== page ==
THE story is dead; long live the story.
Two weeks ago, Liam Fox resigned as Defence Secretary. Most people feel that he was a minister who understood a brief that one army commander claimed takes “at least a year to master”. But his torpedoed political career is no longer the news — although the origin of the torpedoes certainly is. Here is a story about the murky world of the lobby business, which finds it quicker to pay for government decisions rather than vote for them.
One of the most damaging charges against Dr Fox reveals how the game works. The American tycoon Harvey Boulter is the chief executive of a firm seeking a Ministry of Defence contract. This is hardly surprising. With a procurement budget of £14 billion, the MoD are good people to know.
It is claimed that Mr Boulter then paid a London-based lobbying company £10,000 to set up a meeting with Dr Fox. The lobbying company turned to Adam Werritty, a man both proud and public about his close links to the Defence Secretary. He agreed to arrange something, and, two days later, a meeting took place in Dubai. Present were Dr Fox, Mr Werrity, and Mr Boulter. There were no other officials present.
At a time when many are losing their jobs, failed or shamed MPs find an ever-open door to a career as a lobbyist. Andrew MacKay, for instance, was forced to resign as parliamentary aide to David Cameron when he was ordered to repay £31,000 of incorrectly claimed expenses. What might he do next? Simple. As the journalist Andrew Pierce reports: “He promptly joined Burson-Marsteller, one of the world’s biggest communication firms, on a six-figure salary. With the Tories in power, Mr MacKay has a direct line to all his old friends now in charge of multi-million-pound budgets.”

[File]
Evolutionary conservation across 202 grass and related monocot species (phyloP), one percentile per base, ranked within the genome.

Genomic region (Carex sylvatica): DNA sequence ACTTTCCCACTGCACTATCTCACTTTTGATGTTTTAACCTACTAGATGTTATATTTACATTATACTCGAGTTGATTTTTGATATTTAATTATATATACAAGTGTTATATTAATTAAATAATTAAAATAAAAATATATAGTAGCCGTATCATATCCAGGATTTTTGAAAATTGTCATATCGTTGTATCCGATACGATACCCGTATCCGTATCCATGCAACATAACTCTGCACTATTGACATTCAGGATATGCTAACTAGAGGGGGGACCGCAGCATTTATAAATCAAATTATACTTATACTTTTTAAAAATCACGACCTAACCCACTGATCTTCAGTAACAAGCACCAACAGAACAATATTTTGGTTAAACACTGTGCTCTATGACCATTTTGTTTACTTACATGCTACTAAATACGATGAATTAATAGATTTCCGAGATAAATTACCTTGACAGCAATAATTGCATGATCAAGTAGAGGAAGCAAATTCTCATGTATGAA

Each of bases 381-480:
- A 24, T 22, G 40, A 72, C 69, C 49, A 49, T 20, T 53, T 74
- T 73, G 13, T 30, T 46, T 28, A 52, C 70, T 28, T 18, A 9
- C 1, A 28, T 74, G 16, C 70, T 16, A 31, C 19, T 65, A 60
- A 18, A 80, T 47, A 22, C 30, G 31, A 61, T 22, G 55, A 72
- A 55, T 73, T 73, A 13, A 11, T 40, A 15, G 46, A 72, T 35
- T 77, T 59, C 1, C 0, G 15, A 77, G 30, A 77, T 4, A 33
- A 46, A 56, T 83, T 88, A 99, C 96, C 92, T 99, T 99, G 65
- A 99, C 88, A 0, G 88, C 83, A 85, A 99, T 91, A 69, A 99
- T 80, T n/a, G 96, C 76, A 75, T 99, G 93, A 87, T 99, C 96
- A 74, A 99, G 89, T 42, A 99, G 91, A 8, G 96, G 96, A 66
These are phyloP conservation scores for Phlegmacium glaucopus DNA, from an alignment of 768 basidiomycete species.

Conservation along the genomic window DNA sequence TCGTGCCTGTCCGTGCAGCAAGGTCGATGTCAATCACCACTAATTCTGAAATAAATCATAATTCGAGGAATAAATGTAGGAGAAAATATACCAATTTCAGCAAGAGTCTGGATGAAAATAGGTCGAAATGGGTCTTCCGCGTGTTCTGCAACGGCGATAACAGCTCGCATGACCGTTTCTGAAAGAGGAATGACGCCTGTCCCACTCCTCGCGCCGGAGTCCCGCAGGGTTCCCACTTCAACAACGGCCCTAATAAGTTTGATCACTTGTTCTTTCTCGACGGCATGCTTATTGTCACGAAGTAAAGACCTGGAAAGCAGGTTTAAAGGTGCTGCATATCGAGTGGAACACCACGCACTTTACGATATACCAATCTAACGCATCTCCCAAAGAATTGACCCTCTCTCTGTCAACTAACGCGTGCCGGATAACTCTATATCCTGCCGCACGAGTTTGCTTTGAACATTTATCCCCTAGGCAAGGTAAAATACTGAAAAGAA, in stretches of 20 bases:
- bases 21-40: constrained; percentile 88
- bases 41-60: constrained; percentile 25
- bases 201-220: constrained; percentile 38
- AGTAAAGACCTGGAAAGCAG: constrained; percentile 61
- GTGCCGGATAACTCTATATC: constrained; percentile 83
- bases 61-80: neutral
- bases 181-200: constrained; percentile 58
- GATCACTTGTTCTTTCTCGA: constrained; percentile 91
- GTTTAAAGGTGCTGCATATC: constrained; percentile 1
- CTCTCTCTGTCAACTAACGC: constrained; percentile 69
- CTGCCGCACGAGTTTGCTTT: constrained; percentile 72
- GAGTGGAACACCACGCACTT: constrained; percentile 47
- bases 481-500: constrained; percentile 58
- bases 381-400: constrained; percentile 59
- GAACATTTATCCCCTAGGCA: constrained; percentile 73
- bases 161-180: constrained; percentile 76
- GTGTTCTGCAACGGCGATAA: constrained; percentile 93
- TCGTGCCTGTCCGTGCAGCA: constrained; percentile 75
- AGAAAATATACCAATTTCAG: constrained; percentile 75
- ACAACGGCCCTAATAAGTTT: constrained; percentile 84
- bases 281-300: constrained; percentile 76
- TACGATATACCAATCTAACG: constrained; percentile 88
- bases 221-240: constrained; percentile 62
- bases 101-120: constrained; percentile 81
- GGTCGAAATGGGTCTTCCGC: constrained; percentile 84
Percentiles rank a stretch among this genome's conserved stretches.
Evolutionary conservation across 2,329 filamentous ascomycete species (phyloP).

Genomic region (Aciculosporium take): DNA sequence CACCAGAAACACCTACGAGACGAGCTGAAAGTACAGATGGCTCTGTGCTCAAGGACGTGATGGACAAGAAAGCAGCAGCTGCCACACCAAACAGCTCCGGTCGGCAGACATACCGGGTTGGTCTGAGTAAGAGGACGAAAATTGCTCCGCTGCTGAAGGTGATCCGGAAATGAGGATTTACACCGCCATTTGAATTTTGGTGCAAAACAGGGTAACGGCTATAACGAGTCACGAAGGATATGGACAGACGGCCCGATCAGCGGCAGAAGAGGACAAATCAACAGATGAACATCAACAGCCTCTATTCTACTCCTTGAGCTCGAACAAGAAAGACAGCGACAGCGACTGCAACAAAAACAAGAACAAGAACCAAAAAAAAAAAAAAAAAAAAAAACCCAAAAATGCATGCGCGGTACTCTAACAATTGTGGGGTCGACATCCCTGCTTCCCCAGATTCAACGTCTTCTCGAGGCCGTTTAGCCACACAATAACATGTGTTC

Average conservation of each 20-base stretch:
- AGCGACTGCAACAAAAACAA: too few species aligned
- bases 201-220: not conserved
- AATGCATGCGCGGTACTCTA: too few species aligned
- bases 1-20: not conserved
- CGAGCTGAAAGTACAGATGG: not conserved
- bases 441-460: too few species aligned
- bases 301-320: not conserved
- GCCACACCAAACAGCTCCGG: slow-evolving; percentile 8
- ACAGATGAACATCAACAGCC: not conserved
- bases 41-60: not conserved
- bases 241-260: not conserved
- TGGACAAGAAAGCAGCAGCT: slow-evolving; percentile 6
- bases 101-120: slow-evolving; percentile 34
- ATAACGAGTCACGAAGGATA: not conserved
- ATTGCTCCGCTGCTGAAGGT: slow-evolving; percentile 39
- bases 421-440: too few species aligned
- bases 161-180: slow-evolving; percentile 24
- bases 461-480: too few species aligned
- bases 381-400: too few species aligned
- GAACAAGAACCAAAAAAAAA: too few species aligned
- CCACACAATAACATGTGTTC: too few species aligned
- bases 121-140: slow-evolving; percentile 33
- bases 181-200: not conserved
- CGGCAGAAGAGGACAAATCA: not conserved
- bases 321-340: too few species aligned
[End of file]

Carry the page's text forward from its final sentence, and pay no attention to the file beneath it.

Ever since Satan arranged a meeting with Eve, the powerful have always had people whispering in their ears for personal advantage. But this industry is one of the few showing signs of growth. It is now worth £2 billion, and more than 80 lobbying companies now operate in Westminster.
There is no party angle. The Tories received more than £75,000 in donations from lobby companies last year; but, in 2010, Geoff Hoon, Stephen Byers, and Patricia Hewitt were suspended from the Labour Party after being filmed agreeing to take £5000 a day to work for a lobby company.
This was never a story abut a minister, but an industry; it was not a tale of poor judgement, but of the art of manipulation. Thomas Merton asked: “Whose silence are you?” It is a good question for those with power, as behind closed doors the whisperers flatter and discreetly pour you another drink.
Solitude: Recovering the power of Alone by Simon Parke is published by White Crow.